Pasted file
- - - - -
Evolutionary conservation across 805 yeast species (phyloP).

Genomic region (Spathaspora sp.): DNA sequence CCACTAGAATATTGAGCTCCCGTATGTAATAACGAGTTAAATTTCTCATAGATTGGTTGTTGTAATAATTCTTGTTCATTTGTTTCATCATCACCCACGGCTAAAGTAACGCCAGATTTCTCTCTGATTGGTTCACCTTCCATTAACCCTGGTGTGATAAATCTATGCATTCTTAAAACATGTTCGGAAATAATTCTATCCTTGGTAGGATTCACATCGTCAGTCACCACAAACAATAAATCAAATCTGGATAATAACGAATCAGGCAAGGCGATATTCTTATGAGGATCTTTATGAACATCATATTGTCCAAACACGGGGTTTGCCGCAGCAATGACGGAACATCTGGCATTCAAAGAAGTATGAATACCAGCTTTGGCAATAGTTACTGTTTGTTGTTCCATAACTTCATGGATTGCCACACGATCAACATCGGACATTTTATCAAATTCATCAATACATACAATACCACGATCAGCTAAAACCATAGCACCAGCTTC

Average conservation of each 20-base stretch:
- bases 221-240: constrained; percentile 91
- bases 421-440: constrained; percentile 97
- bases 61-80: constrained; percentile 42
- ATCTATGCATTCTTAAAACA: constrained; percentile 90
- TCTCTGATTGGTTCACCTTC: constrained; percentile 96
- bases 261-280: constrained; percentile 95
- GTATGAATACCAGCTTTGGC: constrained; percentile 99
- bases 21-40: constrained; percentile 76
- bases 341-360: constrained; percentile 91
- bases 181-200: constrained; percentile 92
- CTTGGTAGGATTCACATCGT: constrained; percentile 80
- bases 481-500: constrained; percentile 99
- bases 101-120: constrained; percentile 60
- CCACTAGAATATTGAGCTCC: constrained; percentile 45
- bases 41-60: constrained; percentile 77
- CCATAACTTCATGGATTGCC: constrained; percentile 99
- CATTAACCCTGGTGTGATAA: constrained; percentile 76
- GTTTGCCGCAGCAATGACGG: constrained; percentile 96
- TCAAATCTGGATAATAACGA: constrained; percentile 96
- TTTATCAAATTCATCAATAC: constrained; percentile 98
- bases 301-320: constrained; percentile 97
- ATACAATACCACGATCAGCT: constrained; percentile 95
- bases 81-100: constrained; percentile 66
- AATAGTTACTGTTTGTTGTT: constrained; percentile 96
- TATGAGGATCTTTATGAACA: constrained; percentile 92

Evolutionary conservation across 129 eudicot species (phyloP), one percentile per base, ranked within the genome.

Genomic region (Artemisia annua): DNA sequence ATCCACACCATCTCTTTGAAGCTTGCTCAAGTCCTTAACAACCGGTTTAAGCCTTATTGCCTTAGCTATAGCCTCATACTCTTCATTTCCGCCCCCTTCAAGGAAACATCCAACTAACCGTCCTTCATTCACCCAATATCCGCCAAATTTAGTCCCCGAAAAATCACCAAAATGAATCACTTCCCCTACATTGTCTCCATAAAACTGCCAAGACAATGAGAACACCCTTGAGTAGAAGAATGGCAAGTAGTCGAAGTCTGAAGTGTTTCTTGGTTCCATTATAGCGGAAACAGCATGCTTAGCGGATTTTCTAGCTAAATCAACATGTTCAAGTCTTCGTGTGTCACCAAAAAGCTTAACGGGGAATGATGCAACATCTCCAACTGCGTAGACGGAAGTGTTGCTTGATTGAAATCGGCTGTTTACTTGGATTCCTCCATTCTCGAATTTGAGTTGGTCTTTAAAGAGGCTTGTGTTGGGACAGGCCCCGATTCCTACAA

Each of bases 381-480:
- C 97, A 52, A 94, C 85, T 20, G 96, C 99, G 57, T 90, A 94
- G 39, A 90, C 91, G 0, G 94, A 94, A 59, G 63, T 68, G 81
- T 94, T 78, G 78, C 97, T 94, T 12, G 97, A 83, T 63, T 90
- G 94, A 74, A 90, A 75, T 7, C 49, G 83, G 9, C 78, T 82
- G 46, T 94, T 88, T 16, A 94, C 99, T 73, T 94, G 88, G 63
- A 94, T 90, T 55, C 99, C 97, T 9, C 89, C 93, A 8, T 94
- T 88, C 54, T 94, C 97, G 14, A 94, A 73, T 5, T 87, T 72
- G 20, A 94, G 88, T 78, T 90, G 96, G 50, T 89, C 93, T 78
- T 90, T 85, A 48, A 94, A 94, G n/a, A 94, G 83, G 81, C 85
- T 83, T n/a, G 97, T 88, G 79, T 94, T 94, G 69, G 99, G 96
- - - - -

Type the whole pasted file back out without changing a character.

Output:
Evolutionary conservation across 805 yeast species (phyloP).

Genomic region (Spathaspora sp.): DNA sequence CCACTAGAATATTGAGCTCCCGTATGTAATAACGAGTTAAATTTCTCATAGATTGGTTGTTGTAATAATTCTTGTTCATTTGTTTCATCATCACCCACGGCTAAAGTAACGCCAGATTTCTCTCTGATTGGTTCACCTTCCATTAACCCTGGTGTGATAAATCTATGCATTCTTAAAACATGTTCGGAAATAATTCTATCCTTGGTAGGATTCACATCGTCAGTCACCACAAACAATAAATCAAATCTGGATAATAACGAATCAGGCAAGGCGATATTCTTATGAGGATCTTTATGAACATCATATTGTCCAAACACGGGGTTTGCCGCAGCAATGACGGAACATCTGGCATTCAAAGAAGTATGAATACCAGCTTTGGCAATAGTTACTGTTTGTTGTTCCATAACTTCATGGATTGCCACACGATCAACATCGGACATTTTATCAAATTCATCAATACATACAATACCACGATCAGCTAAAACCATAGCACCAGCTTC

Average conservation of each 20-base stretch:
- bases 221-240: constrained; percentile 91
- bases 421-440: constrained; percentile 97
- bases 61-80: constrained; percentile 42
- ATCTATGCATTCTTAAAACA: constrained; percentile 90
- TCTCTGATTGGTTCACCTTC: constrained; percentile 96
- bases 261-280: constrained; percentile 95
- GTATGAATACCAGCTTTGGC: constrained; percentile 99
- bases 21-40: constrained; percentile 76
- bases 341-360: constrained; percentile 91
- bases 181-200: constrained; percentile 92
- CTTGGTAGGATTCACATCGT: constrained; percentile 80
- bases 481-500: constrained; percentile 99
- bases 101-120: constrained; percentile 60
- CCACTAGAATATTGAGCTCC: constrained; percentile 45
- bases 41-60: constrained; percentile 77
- CCATAACTTCATGGATTGCC: constrained; percentile 99
- CATTAACCCTGGTGTGATAA: constrained; percentile 76
- GTTTGCCGCAGCAATGACGG: constrained; percentile 96
- TCAAATCTGGATAATAACGA: constrained; percentile 96
- TTTATCAAATTCATCAATAC: constrained; percentile 98
- bases 301-320: constrained; percentile 97
- ATACAATACCACGATCAGCT: constrained; percentile 95
- bases 81-100: constrained; percentile 66
- AATAGTTACTGTTTGTTGTT: constrained; percentile 96
- TATGAGGATCTTTATGAACA: constrained; percentile 92

Evolutionary conservation across 129 eudicot species (phyloP), one percentile per base, ranked within the genome.

Genomic region (Artemisia annua): DNA sequence ATCCACACCATCTCTTTGAAGCTTGCTCAAGTCCTTAACAACCGGTTTAAGCCTTATTGCCTTAGCTATAGCCTCATACTCTTCATTTCCGCCCCCTTCAAGGAAACATCCAACTAACCGTCCTTCATTCACCCAATATCCGCCAAATTTAGTCCCCGAAAAATCACCAAAATGAATCACTTCCCCTACATTGTCTCCATAAAACTGCCAAGACAATGAGAACACCCTTGAGTAGAAGAATGGCAAGTAGTCGAAGTCTGAAGTGTTTCTTGGTTCCATTATAGCGGAAACAGCATGCTTAGCGGATTTTCTAGCTAAATCAACATGTTCAAGTCTTCGTGTGTCACCAAAAAGCTTAACGGGGAATGATGCAACATCTCCAACTGCGTAGACGGAAGTGTTGCTTGATTGAAATCGGCTGTTTACTTGGATTCCTCCATTCTCGAATTTGAGTTGGTCTTTAAAGAGGCTTGTGTTGGGACAGGCCCCGATTCCTACAA

Each of bases 381-480:
- C 97, A 52, A 94, C 85, T 20, G 96, C 99, G 57, T 90, A 94
- G 39, A 90, C 91, G 0, G 94, A 94, A 59, G 63, T 68, G 81
- T 94, T 78, G 78, C 97, T 94, T 12, G 97, A 83, T 63, T 90
- G 94, A 74, A 90, A 75, T 7, C 49, G 83, G 9, C 78, T 82
- G 46, T 94, T 88, T 16, A 94, C 99, T 73, T 94, G 88, G 63
- A 94, T 90, T 55, C 99, C 97, T 9, C 89, C 93, A 8, T 94
- T 88, C 54, T 94, C 97, G 14, A 94, A 73, T 5, T 87, T 72
- G 20, A 94, G 88, T 78, T 90, G 96, G 50, T 89, C 93, T 78
- T 90, T 85, A 48, A 94, A 94, G n/a, A 94, G 83, G 81, C 85
- T 83, T n/a, G 97, T 88, G 79, T 94, T 94, G 69, G 99, G 96